By the early twentieth century, thanks in equal measure to the 1891 completion of the St. Clair Tunnel (seen below), and to the ongoing development of the refinery lands known colloquially today as the Chemical Valley, the population of Sarnia ballooned from 1,000 in 1856 to 10,000 in the 1911 Census, that figure rising to nearly 35,000 by the Second World War.
Before long, downtown Sarnia was home to a bustling urban streetscape, with the shops, hotels, and boutiques of Front and Christina Streets the site of an abundance of activity. Several grand hotels (nearly all of them now long gone or defunct), including the Hotel Vendome (seen below, its spire rising directly above the roofs of the streetcars), served Sarnia's many rail passengers and visitors, including a revolving door of visiting notables that included no less than two royal visits and a one-time stopover by Civil War Hero and American President Ulysses S. Grant.
The Sarnia Street Railway expanded rapidly following electrification in 1901, with the creation of a handful of new routes beyond the original Waterfront/Front Street route. The network soon carried passengers from downtown to what became Tunnel Station on the Grand Truck Western Railroad, as well as north of the city centre along the Beach Line to Lake Huron Park during the summer months. Parallel to the Front Street Line, the completion of a Christina Street Line became part of an expanded downtown network, while south of the city centre, the Vidal Street Line carried commuters between downtown and the grand estates of Sarnia's south end, with an extension moving further south to form a direct connection to the refinery lands. North of the city centre, the Point Edward Line served to connect Sarnia proper to adjacent Point Edward, located at the confluence of the St. Clair River and Lake Huron.
At its height, the electric-era (1901-31) Sarnia Street Railway operated a total of 10 passenger cars and one baggage car along six distinct routes, with a modest system that was more than able to serve a local population that grew from 10,000 to just over 30,000 over the course of its 30-year run. While the service remained popular from its horsecar inception in 1875 to the end of electric streetcar service in February 1931, the arrival of the automobile, along with what became Sarnia's long economic decline and stagnation following the dual effects of the Great Depression and the opening of the Welland Canal (which dramatically altered local freight patterns), spelled a slow but steady end for the original boomtown dreams of The Imperial City.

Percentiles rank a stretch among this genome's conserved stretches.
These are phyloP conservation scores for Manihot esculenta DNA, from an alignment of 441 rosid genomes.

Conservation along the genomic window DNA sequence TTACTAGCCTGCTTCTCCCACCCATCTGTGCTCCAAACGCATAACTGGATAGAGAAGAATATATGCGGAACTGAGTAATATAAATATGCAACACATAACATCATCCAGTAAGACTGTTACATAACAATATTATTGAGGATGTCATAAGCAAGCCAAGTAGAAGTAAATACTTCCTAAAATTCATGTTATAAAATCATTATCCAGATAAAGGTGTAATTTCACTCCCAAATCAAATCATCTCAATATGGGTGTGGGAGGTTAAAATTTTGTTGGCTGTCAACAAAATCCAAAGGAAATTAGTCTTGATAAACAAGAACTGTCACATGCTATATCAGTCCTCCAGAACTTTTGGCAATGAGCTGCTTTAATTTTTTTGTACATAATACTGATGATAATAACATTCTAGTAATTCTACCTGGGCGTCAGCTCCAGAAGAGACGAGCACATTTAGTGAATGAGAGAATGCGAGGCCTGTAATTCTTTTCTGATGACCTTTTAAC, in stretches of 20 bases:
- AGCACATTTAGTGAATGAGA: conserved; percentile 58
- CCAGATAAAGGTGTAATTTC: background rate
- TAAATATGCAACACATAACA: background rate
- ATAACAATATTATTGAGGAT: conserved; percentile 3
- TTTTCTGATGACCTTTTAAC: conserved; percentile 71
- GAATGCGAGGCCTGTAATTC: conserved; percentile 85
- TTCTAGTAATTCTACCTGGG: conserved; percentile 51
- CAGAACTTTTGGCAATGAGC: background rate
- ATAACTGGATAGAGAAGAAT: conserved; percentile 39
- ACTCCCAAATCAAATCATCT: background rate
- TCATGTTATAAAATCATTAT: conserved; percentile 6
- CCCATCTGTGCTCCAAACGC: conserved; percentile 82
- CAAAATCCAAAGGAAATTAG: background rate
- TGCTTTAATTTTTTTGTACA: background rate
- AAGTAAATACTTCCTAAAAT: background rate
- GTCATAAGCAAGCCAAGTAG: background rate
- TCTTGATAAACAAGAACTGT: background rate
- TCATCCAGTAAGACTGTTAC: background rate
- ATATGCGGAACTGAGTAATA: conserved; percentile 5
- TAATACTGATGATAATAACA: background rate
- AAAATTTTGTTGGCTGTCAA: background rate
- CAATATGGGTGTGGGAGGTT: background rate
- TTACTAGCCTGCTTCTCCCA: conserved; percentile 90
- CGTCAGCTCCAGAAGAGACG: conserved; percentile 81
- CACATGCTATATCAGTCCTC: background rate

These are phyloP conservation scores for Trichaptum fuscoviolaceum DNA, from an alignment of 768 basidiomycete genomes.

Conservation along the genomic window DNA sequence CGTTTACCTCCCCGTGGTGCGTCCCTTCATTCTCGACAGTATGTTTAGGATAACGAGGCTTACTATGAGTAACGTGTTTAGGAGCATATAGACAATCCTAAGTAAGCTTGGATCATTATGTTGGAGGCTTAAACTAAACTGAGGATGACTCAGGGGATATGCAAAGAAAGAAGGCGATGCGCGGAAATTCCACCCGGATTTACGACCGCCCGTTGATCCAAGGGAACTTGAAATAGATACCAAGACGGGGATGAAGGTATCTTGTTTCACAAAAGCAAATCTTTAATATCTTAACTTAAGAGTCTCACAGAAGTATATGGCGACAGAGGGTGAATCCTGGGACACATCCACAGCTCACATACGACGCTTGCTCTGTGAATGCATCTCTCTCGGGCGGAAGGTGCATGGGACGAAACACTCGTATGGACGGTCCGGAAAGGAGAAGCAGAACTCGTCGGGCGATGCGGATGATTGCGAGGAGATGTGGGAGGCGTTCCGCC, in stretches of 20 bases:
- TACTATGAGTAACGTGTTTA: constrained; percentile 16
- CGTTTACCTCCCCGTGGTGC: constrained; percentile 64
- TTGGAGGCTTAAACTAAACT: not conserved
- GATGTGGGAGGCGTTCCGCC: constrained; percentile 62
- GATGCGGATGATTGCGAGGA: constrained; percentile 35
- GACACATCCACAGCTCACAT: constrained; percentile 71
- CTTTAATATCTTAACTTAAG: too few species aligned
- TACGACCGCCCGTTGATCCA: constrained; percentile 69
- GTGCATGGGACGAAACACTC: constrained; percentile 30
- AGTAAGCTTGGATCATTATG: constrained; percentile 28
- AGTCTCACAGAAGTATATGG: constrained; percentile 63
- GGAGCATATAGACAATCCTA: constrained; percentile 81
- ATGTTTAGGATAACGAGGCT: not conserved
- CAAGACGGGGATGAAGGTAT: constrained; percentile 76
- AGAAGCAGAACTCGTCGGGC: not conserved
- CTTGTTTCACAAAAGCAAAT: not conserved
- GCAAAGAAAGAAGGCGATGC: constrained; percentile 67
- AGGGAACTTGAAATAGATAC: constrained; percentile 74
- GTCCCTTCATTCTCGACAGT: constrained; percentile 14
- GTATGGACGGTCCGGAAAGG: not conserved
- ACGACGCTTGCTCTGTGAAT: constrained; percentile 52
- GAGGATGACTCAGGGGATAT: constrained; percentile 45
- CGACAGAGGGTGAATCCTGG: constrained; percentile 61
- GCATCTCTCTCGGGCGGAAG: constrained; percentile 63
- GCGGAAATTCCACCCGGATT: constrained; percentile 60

From 1931 to the present, Sarnia has been served by a variety of bus-only public transportation companies. The publicly owned and operated Sarnia Transit was incorporated in 1974, and has served the community for the last 40 years. The population recently reached 75,000 after the amalgamation of surrounding townships, while the city itself is increasingly becoming a victim of suburban sprawl. Following a decade of urban revitalization efforts in the core, such as the Sarnia BIA's monthly 'First Fridays,' the restoration of the old Imperial Theatre into a playhouse, the recent completion of the Judith & Norman Alix Art Gallery within the former Saks Department Store, as well as the long list of summer festivals that take place on the downtown waterfront, locals and tourists alike have been able to witness a return of life and urban vibrancy to the city centre. While the once-familiar trundle of streetcars will likely never return to Sarnia, with even the local Via Rail depot struggling to bring more than a a handful of daily trips to and from Toronto via London, there are movements currently afoot to expand the local bus network, with City Hall currently debating the merits of a brand new downtown bus depot to go up at the soon-to-be redeveloped Bayside Centre (formerly Bayside Mall) in the heart of downtown Sarnia.
SkyriseCities will return soon with a new edition of Once Upon a Tram, which will take an in-depth look at the transit legacy of a city near you.